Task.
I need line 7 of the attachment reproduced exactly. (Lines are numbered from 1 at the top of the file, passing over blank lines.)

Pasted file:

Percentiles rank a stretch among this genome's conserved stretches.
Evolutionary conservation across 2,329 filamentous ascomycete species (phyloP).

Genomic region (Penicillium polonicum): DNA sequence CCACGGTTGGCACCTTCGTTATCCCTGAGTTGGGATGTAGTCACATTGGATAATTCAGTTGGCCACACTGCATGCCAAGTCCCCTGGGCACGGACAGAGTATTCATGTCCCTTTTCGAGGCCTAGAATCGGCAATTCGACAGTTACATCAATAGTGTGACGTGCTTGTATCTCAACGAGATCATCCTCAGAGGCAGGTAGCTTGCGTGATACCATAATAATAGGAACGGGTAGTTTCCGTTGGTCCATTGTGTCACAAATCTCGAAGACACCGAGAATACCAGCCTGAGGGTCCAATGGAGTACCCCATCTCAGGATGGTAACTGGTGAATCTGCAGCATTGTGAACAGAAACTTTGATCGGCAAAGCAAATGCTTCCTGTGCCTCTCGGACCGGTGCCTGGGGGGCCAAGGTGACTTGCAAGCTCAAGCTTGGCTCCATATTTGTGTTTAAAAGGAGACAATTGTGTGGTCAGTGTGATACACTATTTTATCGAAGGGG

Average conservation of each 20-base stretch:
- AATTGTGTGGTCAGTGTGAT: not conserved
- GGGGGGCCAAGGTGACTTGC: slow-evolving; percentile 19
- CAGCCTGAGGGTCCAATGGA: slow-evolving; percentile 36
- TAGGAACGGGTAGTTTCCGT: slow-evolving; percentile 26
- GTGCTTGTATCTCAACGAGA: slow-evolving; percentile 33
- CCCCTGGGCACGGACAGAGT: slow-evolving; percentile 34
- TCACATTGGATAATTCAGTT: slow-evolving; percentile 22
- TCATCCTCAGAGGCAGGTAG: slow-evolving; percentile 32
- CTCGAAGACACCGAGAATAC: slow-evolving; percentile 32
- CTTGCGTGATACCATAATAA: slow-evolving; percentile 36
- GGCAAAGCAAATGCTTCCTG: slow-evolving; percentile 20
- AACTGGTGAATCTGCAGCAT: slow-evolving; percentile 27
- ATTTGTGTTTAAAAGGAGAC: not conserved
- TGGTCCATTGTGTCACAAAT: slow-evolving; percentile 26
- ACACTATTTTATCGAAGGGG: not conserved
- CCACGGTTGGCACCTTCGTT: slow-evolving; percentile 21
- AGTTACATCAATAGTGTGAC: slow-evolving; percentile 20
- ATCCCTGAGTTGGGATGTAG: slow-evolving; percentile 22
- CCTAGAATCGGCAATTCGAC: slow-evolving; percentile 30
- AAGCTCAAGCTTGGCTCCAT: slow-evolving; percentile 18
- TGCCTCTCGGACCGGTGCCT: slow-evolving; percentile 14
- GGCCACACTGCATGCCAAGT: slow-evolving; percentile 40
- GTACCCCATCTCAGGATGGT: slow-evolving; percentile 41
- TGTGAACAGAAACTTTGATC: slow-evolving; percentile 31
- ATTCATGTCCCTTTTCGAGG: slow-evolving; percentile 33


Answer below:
- CAGCCTGAGGGTCCAATGGA: slow-evolving; percentile 36